Tuesday, July 19, 2005

Everyday life

Sometimes people say to me, "Burb . . . what is your life REALLY like, man?"

You wanna know?

Here it comes . . . brace yourself.

After we got home from work this evening around 5:30, Tegan and I entered the nightly rituals. I got the mail while she shepherded the kids inside. We started thinking about dinner--a) what's available in the leftover format? Failing that b) can we concoct something easy, not taking too long about it? Tonight we went with option a.

But first, the mail. Normally I am the one that sorts through the mail, discarding into the larger pile all the junk that immediately gets recycled or thrown away. Tonight we decided to throw caution to the wind and look at the mail together. The connection that we shared over that pile of mail was almost indecent in front of the children, let me tell you.

"Yeah! What about the kids?" you're probably thinking. Well, tonight was an unusual night in that the kids were eating cake (CAKE!) while this was going on. I can hear you saying, "But you haven't even started COOKING dinner you wastrels!" Well, forgive us, but the daycare is in the midst of saying goodbye to the current director and hello to a new one. The large sheet cake was positioned right by the doorway. YOU try telling a 5-year-old and a 2-year-old that they can't have the cake that everyone else is having. And then, just try and tell them that they are allowed to have cake, but must ignore it's presence until some undetermined point in the evening after we have decided upon, and then cooked, and then eaten dinner. It just isn't that easy. So, shoot us.

Anyway, while Tegan and I were getting hot and bothered over the pile of junk mail (really, I'm just kidding about that) the kids were eating cake. And when the cake was gone, we broke out a new surprise for Ariel and Ruth--a new educational software game which we had received in the mail the previous day. The girls were aided in their reading skills by Reader Rabbit while Tegan and I unloaded the dishwasher and got dinner prepared.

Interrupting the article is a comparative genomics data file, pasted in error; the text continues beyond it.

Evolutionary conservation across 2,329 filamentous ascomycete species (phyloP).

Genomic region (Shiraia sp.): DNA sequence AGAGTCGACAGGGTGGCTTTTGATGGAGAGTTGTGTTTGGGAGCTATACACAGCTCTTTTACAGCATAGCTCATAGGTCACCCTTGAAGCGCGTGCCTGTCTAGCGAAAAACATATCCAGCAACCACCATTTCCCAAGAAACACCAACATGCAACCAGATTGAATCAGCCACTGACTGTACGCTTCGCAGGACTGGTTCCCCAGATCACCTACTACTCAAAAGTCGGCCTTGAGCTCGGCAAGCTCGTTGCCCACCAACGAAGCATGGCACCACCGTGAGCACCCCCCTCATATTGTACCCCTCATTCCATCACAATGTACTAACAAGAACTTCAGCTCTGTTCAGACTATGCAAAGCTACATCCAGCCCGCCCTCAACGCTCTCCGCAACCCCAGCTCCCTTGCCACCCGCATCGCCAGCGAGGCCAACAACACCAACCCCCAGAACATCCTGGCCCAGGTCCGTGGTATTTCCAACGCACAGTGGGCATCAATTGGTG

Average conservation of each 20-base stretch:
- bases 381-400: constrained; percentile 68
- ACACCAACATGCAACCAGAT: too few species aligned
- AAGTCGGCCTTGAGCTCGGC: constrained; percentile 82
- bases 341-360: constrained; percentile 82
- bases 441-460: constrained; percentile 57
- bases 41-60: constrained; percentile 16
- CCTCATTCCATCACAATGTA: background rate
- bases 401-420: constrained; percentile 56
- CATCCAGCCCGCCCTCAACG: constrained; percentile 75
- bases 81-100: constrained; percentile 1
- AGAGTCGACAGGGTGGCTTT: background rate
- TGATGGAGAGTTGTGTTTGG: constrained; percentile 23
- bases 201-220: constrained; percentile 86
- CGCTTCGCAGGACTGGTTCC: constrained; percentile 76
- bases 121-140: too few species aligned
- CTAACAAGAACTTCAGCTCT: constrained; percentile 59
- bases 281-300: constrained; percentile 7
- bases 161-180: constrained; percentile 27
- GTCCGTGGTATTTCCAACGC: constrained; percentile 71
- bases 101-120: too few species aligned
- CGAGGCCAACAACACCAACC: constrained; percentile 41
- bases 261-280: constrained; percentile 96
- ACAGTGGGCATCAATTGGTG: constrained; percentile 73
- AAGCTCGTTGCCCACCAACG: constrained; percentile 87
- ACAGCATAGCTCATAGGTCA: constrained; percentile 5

We ate leftover chicken from Spec's party, some freshly cooked corn-on-the-cob, and a side of leftover spaghetti. An odd combination, maybe, but again . . . shoot us, okay? During dinner we had the usual kinds of meandering, pointless conversations that escape my memory a few hours later. I do know that near the end of the dinner, Ruth starting singing "Head, shoulders, knees and toes" but she consistently left out the shoulders part. Ariel tried to help her out, but Ruth continued to do it her way. Halfway through the singing, it occurred to me that this might make an interesting audioblog (assuming, of course, that the dial-up number decided to function today). So, I got up to locate the cell phone, buried somewhere inside Tegan's purse. I couldn't find it and gave up. The kids had stopped singing anyway.

I do remember now that during part of the dinner conversations I was watching Ruth eat corn and thinking about how I have a familial connection to the simple act of eating corn. Because my dad made a living creating corn hybrids and each of us worked for dad at some point, and because I have many memories of shucking several wheelbarrows full of fresh corn each summer . . . the act of eating corn is (to me) a family ritual. It makes me happy to see my kids eat corn because it makes me feel that they are connected to their grandparents and their aunt and uncles in ways they may never understand or appreciate. I, however, appreciate it.